Every year hundreds of thousands of people go to comic book conventions and unknown to them, like the fast food joints they eat at while at the cons, there is a secret menu of items. This is Secret Convention Items.
Fan’s of Hergé’s classic series Tintin are typically the rabid fans to the point where they will rip apart any fan works. As well, the family of the classic comic creator has famously fought with vigilance against any fan works or parody of the series. Unknown to many fans then is the existence of the only canon Tintin fan work created by a very young Grant Morrison in a chance encounter.
The comic depicting an extraordinarily trippy adventure through the metaphysical realms with the classic Tintin cast was penned by now famous Scottish comic writer Grant Morrison in his early days.
On a random encounter at a comic convention Hergé and Morrison met and discussed comics. Morrison was able to impress Hergé enough to look at his fan comic at which point to push the comic artist further, signed the book and wrote official art. Pictures were taken, proof exists but the unfortunate events that hit afterwards caused the comic to fall out of the public memory.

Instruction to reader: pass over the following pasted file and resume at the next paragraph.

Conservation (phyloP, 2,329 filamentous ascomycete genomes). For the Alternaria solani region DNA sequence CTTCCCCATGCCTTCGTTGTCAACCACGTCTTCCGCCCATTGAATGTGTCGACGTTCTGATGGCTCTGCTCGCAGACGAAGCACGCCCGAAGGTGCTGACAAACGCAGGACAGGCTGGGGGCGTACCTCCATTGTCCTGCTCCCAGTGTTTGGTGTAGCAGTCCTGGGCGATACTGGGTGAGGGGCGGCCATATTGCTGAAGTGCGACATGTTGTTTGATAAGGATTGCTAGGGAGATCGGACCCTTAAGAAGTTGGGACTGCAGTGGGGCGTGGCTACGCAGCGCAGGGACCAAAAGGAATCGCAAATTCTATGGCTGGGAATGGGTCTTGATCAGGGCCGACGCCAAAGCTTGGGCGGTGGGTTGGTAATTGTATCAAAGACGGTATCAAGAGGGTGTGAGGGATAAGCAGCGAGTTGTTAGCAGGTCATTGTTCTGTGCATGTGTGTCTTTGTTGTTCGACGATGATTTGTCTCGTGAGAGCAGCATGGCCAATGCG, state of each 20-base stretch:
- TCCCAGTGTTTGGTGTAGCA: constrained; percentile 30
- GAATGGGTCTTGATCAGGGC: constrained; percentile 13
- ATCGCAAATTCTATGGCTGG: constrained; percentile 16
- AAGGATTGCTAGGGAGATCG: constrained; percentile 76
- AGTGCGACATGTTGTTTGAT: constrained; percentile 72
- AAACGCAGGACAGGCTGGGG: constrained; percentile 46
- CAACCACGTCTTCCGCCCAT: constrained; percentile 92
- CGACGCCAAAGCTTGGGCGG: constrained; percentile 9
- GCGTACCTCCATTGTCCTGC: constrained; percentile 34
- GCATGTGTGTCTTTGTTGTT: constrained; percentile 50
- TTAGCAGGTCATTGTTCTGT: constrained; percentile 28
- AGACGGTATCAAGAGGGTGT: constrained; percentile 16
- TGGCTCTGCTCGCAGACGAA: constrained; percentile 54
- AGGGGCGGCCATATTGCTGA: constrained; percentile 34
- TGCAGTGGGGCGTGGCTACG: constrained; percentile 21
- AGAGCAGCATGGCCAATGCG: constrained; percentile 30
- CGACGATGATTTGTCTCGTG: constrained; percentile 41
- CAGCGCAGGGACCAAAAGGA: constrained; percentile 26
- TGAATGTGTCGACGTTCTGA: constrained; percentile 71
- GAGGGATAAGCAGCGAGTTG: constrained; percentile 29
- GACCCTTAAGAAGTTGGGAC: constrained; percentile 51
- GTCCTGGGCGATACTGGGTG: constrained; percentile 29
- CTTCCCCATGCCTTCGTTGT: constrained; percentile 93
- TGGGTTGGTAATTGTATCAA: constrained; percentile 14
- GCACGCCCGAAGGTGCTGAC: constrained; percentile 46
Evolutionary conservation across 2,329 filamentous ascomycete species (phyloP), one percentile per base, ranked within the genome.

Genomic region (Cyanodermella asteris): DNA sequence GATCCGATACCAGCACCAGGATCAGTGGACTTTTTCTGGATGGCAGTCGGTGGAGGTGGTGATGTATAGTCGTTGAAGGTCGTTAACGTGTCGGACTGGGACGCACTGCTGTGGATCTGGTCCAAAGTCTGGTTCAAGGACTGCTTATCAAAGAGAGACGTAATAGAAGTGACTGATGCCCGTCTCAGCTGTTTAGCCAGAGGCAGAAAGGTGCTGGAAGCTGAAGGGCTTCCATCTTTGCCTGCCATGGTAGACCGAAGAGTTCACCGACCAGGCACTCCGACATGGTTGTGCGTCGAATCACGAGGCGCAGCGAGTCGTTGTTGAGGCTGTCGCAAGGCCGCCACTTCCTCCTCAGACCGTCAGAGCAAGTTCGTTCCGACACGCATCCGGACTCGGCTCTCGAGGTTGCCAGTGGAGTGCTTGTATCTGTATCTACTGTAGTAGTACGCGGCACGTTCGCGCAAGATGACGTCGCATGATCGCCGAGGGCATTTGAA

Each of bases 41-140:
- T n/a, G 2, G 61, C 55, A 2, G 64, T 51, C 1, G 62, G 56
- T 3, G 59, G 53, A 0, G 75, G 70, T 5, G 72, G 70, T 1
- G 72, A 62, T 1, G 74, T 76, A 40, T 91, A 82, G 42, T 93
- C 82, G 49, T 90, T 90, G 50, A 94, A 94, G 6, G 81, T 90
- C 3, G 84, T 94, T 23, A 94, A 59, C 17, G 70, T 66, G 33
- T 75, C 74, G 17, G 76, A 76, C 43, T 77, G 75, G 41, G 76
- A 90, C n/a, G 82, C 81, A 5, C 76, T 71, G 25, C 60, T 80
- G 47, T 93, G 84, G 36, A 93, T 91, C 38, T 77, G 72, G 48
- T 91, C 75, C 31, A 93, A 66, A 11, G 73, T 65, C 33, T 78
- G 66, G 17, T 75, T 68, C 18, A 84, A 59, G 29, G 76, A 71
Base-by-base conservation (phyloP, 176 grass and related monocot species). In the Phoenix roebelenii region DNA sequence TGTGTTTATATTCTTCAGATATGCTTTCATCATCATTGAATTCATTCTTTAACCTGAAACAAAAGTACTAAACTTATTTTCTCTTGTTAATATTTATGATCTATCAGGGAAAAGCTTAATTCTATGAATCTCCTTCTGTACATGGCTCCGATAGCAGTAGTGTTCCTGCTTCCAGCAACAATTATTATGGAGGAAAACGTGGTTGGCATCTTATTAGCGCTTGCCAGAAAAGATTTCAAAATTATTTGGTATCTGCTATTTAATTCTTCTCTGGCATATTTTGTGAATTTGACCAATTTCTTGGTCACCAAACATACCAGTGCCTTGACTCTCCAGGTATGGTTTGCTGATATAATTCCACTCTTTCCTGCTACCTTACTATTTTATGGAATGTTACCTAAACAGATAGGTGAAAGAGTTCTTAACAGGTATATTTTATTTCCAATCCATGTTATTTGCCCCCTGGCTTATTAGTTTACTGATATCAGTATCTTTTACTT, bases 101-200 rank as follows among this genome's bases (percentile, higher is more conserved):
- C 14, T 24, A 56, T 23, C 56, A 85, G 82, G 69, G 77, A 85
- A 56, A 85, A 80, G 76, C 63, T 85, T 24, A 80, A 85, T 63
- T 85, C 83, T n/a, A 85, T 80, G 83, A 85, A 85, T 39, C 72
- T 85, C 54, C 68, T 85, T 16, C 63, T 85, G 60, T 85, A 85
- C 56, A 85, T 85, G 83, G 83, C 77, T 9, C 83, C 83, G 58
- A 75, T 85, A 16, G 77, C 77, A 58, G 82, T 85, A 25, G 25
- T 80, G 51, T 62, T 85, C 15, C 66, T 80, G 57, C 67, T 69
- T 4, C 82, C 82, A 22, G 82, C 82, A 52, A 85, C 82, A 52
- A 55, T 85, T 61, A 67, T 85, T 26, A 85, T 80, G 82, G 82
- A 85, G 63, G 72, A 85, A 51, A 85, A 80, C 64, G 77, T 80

Morrison during a brief trip to the United State years later returned home to find his apartment looted and various early works stolen including his original ending for Animal Man. Among the missing work was the signed Tintin fan comic. When reported though, none of the stolen material or a criminal was ever found.
Then 4 years ago in the Sudan the stolen comics and scripts turned up during a brief military ku and the comics were sold to a traveling comics fan who had been trapped in the area at the time of the ku. The writer contact Morrison but was unable to schedule a meeting with the creator who apparently thought the entire discovery was a hoax brought by his clone from another universe.
After assessing the value of the box (somewhere about $420,000) the collection was divided up and sold at auction. Once again though, the night before the auction, the Tintin comic was stolen from the New York auction house.
It has appeared in various places but is currently owned by Daniel Smith of Lexington Kentucky’s House Of Heroes Comics. He is unaware of the value of the comic and has the comic worth thousands in the dollar bin.